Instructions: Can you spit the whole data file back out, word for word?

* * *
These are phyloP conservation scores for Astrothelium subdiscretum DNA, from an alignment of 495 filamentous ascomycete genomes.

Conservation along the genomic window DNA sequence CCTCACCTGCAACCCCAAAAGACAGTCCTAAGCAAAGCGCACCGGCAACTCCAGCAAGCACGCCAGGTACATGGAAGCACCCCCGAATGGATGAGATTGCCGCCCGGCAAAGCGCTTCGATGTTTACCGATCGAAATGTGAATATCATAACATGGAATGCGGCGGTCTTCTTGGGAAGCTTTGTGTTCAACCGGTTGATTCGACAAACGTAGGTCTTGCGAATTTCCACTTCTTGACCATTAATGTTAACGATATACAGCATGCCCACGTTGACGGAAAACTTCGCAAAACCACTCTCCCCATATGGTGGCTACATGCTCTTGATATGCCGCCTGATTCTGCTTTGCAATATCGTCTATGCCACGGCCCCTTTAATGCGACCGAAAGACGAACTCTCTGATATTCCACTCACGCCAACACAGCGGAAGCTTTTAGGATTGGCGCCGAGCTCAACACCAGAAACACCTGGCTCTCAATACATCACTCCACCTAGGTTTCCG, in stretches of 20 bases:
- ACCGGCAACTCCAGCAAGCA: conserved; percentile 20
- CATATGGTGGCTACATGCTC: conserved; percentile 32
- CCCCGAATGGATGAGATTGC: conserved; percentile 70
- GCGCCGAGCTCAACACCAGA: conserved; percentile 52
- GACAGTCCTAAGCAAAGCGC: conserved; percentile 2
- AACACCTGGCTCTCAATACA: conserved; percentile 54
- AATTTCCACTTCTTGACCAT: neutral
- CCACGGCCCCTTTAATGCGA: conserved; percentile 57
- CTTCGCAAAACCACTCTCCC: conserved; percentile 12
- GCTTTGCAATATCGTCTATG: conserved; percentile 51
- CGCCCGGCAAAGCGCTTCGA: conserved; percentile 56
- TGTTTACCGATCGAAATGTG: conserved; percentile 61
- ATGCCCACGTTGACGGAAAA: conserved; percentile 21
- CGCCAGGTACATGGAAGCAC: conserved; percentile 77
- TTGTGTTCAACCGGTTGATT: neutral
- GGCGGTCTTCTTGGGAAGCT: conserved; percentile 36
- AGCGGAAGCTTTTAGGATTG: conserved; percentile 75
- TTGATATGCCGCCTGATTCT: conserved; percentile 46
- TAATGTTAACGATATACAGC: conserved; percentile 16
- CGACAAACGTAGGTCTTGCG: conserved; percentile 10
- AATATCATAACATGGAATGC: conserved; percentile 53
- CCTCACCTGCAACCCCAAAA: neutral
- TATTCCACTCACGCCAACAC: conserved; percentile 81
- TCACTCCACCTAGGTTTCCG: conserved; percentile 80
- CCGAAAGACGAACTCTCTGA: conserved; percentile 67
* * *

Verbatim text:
These are phyloP conservation scores for Astrothelium subdiscretum DNA, from an alignment of 495 filamentous ascomycete genomes.

Conservation along the genomic window DNA sequence CCTCACCTGCAACCCCAAAAGACAGTCCTAAGCAAAGCGCACCGGCAACTCCAGCAAGCACGCCAGGTACATGGAAGCACCCCCGAATGGATGAGATTGCCGCCCGGCAAAGCGCTTCGATGTTTACCGATCGAAATGTGAATATCATAACATGGAATGCGGCGGTCTTCTTGGGAAGCTTTGTGTTCAACCGGTTGATTCGACAAACGTAGGTCTTGCGAATTTCCACTTCTTGACCATTAATGTTAACGATATACAGCATGCCCACGTTGACGGAAAACTTCGCAAAACCACTCTCCCCATATGGTGGCTACATGCTCTTGATATGCCGCCTGATTCTGCTTTGCAATATCGTCTATGCCACGGCCCCTTTAATGCGACCGAAAGACGAACTCTCTGATATTCCACTCACGCCAACACAGCGGAAGCTTTTAGGATTGGCGCCGAGCTCAACACCAGAAACACCTGGCTCTCAATACATCACTCCACCTAGGTTTCCG, in stretches of 20 bases:
- ACCGGCAACTCCAGCAAGCA: conserved; percentile 20
- CATATGGTGGCTACATGCTC: conserved; percentile 32
- CCCCGAATGGATGAGATTGC: conserved; percentile 70
- GCGCCGAGCTCAACACCAGA: conserved; percentile 52
- GACAGTCCTAAGCAAAGCGC: conserved; percentile 2
- AACACCTGGCTCTCAATACA: conserved; percentile 54
- AATTTCCACTTCTTGACCAT: neutral
- CCACGGCCCCTTTAATGCGA: conserved; percentile 57
- CTTCGCAAAACCACTCTCCC: conserved; percentile 12
- GCTTTGCAATATCGTCTATG: conserved; percentile 51
- CGCCCGGCAAAGCGCTTCGA: conserved; percentile 56
- TGTTTACCGATCGAAATGTG: conserved; percentile 61
- ATGCCCACGTTGACGGAAAA: conserved; percentile 21
- CGCCAGGTACATGGAAGCAC: conserved; percentile 77
- TTGTGTTCAACCGGTTGATT: neutral
- GGCGGTCTTCTTGGGAAGCT: conserved; percentile 36
- AGCGGAAGCTTTTAGGATTG: conserved; percentile 75
- TTGATATGCCGCCTGATTCT: conserved; percentile 46
- TAATGTTAACGATATACAGC: conserved; percentile 16
- CGACAAACGTAGGTCTTGCG: conserved; percentile 10
- AATATCATAACATGGAATGC: conserved; percentile 53
- CCTCACCTGCAACCCCAAAA: neutral
- TATTCCACTCACGCCAACAC: conserved; percentile 81
- TCACTCCACCTAGGTTTCCG: conserved; percentile 80
- CCGAAAGACGAACTCTCTGA: conserved; percentile 67